Data Protection Animation Series: Subject Access Requests
The General Data Protection Regulation (GDPR) made many changes to the laws around data protection, not least around the rights of individuals. One of the cornerstone rights is the right of access, and you may have encountered the term Subject Access Request before.
Anyone whose personal data you process has the right to know that you have their information, how you have obtained and used it, and to receive a copy of that personal data. This allows them to see what data you hold, and if desired, they could ask for that data to be deleted or corrected.
This isn't a completely new right. Subject Access Requests have existed since the 1998 Data Protection Act. With the GDPR, it is now more likely that your organisation could receive one of these requests, even if you have never received one before.
Due to greater public awareness as a result of the enforcement of the GDPR from May 2018, as well as media coverage of the privacy practices of social media giants and other companies, more people now know that they have this right. More importantly, it is now unlawful to impose a fee to facilitate the request. Organisations used to be able to charge £10 for making the response, but under the GDPR the right is now "free" for people to exercise (a reasonable fee can be charged to make additional copies, but this should be only to cover administrative costs).
The GDPR has also reduced the time limit for responding—in full—to one month. This includes weekends and any holidays. If the request is particularly complex then the response can be extended by a further two months, but you will need to provide justification for why this is the case.
It is good practice to set out in a privacy notice how a subject access request can be made—but this isn't to limit the ways in which a request can be raised. It can be made informally, verbally, and to anyone who works for your organisation (even a volunteer). You should treat all such requests as binding under the right of access.
There are other important issues to think about so you can be sure you can handle the request appropriately.
You will need to be sure that the person making the request is genuinely who they say they are. If they are known to you personally and you are content that the request is not an attempt to impersonate someone else, then you shouldn't need to take any further steps. But if you have any doubts about the identity of the requestor then reasonable measures to verify the person's identity will be needed. This doesn't mean that you to have a strict process involving passports and proof of address—but how strict you are will depend on the sensitivity of the data that may be disclosed.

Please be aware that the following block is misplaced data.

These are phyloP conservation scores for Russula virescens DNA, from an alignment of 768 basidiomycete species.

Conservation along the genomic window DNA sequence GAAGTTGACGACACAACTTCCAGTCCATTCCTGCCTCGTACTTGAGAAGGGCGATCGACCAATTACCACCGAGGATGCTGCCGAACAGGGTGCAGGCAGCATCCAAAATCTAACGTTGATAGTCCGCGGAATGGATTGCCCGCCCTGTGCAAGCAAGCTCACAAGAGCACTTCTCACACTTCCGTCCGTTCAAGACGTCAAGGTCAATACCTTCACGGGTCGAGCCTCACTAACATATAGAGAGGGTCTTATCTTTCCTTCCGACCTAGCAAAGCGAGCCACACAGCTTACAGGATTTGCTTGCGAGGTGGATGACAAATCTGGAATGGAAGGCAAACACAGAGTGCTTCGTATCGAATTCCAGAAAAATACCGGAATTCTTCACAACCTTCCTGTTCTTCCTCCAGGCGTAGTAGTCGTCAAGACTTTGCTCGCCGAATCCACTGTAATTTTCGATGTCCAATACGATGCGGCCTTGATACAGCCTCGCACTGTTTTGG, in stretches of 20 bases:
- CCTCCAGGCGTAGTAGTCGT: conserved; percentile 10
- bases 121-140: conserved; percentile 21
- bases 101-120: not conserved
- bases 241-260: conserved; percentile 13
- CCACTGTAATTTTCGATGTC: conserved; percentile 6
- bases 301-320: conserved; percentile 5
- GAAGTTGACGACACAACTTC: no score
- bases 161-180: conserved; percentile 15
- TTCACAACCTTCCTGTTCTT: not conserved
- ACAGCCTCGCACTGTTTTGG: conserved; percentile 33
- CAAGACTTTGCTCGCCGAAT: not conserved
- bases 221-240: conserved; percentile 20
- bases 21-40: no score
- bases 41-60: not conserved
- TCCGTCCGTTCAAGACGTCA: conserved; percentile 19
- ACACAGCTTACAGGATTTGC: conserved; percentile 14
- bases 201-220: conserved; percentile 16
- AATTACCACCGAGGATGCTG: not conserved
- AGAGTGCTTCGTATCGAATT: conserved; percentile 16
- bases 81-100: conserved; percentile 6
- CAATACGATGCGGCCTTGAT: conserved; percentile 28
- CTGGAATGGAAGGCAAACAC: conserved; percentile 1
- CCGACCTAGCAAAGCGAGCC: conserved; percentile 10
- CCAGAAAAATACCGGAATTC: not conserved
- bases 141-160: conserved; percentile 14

You will need to review the copy of the data before it is sent to the person to see if it includes information that may identify another person. A person only has the right to see data about themselves, and it would not be good data protection practice to disclose information about a third party. This doesn't necessarily mean that you can't supply the data, and you may be able to redact certain parts of it to comply with this requirement, and in some case you can in fact disclose information about a third party. Check out our full guidance (link below) if this is the case.
If the request is made by electronic means, you should supply the information electronically, unless the person states otherwise. You are permitted to ask them what format they want the copy in, but if they want their information by email, you will need to deal with that. You should supply the data you hold in an electronic format that the person would be able to use themselves, for example, in a spreadsheet. If all the data you hold is paper-based, you can scan printed documents to attach to your response.
There are few cases where you would not be required to respond to fully comply with a request.
One is if the request is "manifestly unfounded or excessive" (particularly where it is repetitive). If you decide that it is, you may have to deal with an official complaint to the Information Commissioner's Office, so be sure to seek further advice before deciding to go down this route.
Another is if the request is to see a copy of a reference that was given in confidence (e.g. for a job or volunteer placement).
The other common exception is if you think that to provide a person with a copy of their personal information would expose them—or another person—to potential harm (for example, in the case of their counselling notes). Such decisions need to be taken on a case-by-case basis, and you should seek further information about the exemption.
For additional advice and links to additional resources, please see Dealing with a Subject Access Request in NICVA's Data Protection Toolkit.